According to the Centers for Disease Control, Black women are three times more likely to die from a pregnancy-related cause than White women. Multiple factors contribute to this crisis such as variation in quality healthcare, underlying chronic conditions, structural racism, and implicit bias. At a recent BlogHer Health event, Pampers and BlogHer partnered with a panel of experts, medical professionals, and advocates to shed light on the Black Maternal Healthcare crisis, share valuable insights on how to be your own best advocate, and discuss the ways in which we can work towards an equitable future.
Guest speakers included moderator attorney and model Jesyka Harris, licensed midwife, internationally board-certified lactation consultant, childbirth educator, doula trainer Kimberly Durdin, and fertility physician Dr. Cindy Duke. Since the beginning of the pandemic, Black women’s maternal mortality rate at increased by 36 percent. Because it appears the pandemic is here to stay, Jesyka asked Dr. Duke how Black women can improve their own maternal health outcomes and learn to advocate for themselves.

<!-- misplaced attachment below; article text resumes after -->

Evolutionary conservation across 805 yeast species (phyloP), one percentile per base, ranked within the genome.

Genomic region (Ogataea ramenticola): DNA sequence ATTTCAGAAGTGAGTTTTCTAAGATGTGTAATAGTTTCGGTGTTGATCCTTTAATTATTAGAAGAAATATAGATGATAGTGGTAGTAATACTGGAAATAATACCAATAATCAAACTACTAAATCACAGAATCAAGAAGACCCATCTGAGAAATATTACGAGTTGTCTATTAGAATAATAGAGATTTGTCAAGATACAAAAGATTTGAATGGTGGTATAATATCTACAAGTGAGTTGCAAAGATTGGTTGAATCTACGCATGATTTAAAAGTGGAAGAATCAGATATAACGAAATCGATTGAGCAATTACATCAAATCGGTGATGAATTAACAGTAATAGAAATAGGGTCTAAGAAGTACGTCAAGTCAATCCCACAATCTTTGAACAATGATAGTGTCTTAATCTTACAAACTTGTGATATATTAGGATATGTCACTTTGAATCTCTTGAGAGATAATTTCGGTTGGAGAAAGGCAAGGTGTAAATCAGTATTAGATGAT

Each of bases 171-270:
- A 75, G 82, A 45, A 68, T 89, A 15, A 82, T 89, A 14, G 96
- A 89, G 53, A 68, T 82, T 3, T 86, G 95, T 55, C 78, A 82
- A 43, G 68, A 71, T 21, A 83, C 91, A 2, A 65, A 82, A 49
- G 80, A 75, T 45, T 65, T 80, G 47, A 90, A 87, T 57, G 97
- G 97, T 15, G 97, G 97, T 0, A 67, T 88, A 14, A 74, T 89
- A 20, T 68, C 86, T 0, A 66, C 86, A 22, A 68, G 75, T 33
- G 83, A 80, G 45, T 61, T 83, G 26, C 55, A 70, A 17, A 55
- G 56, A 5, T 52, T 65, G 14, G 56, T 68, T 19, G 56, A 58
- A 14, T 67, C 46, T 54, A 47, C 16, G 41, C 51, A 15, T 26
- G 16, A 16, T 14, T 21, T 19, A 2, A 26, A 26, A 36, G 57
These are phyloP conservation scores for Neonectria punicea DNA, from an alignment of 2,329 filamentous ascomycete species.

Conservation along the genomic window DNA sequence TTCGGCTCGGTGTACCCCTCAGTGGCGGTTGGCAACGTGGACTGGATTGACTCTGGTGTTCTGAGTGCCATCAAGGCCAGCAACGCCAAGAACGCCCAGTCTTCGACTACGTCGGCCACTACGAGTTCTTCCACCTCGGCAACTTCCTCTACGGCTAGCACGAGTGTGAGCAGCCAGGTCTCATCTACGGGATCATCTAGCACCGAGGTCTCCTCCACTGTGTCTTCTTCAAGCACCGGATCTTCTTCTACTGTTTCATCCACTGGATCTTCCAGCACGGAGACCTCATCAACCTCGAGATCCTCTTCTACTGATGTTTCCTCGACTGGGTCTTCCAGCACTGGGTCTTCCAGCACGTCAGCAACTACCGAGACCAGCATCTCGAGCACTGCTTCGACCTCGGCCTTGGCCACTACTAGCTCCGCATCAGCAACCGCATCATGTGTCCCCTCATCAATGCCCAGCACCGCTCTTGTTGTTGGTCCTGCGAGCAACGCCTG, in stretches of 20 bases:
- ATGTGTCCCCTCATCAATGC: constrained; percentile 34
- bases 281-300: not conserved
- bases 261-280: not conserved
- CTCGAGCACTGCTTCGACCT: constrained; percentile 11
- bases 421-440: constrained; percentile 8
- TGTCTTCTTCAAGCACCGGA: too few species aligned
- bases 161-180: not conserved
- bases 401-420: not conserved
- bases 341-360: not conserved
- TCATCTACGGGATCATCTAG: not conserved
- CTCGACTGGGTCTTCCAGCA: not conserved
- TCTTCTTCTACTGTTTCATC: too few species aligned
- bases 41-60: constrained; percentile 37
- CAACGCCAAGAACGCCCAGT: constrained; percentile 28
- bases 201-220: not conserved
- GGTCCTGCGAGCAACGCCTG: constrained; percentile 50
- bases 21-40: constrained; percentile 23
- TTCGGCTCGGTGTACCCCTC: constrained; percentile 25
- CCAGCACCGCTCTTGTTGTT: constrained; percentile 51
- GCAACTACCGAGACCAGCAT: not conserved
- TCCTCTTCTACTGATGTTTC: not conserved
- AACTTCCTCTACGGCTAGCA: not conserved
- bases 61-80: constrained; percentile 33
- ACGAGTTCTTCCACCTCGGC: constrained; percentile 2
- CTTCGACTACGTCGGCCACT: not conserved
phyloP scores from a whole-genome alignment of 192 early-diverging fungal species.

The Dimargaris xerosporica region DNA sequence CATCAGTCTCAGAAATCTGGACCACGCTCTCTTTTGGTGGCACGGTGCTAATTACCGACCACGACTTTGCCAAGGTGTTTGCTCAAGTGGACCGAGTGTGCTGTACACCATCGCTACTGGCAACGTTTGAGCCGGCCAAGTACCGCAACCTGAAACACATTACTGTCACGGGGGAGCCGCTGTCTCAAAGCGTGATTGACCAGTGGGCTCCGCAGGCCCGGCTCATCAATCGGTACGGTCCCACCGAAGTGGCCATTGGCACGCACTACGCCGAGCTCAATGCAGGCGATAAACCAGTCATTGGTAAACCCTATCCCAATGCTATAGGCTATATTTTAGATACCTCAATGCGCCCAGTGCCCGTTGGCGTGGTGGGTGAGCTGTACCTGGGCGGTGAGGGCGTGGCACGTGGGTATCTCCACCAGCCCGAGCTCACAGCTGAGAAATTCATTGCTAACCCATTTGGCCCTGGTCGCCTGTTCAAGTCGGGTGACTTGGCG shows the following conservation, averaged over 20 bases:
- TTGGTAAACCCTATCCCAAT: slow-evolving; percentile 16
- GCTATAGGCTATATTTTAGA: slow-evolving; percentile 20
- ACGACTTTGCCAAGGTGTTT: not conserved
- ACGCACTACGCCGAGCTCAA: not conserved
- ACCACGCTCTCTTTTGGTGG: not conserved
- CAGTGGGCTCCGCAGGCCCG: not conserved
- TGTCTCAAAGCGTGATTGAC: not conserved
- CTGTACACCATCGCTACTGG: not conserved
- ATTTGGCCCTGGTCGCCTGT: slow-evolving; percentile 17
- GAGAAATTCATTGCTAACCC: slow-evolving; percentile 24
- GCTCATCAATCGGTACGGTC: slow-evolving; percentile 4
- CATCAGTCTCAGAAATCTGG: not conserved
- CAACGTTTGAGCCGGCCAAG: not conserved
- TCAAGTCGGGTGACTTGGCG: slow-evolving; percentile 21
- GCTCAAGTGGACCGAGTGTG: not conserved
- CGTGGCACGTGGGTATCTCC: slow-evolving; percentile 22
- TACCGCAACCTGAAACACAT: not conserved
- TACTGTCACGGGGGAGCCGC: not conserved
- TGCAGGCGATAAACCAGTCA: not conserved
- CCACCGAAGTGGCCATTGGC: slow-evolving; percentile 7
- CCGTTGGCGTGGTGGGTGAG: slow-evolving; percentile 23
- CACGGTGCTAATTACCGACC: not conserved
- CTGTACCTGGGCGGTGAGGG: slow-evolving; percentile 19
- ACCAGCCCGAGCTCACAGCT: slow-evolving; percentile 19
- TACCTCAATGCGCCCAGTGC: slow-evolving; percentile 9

“I started medical school in 2001,” says Dr. Duke. “One of the first lessons they taught us was how disparate the Black maternal mortality numbers were in the United States as compared to their White counterparts. Here we are 21 years later still talking about this and watching it worsen.” Dr. Duke goes on to say that education is the first step in enacting change. “It’s rooted over 100 years in our [healthcare] system…we need to talk about it, we need to acknowledge it, and then we can start fixing it,” Dr. Duke says.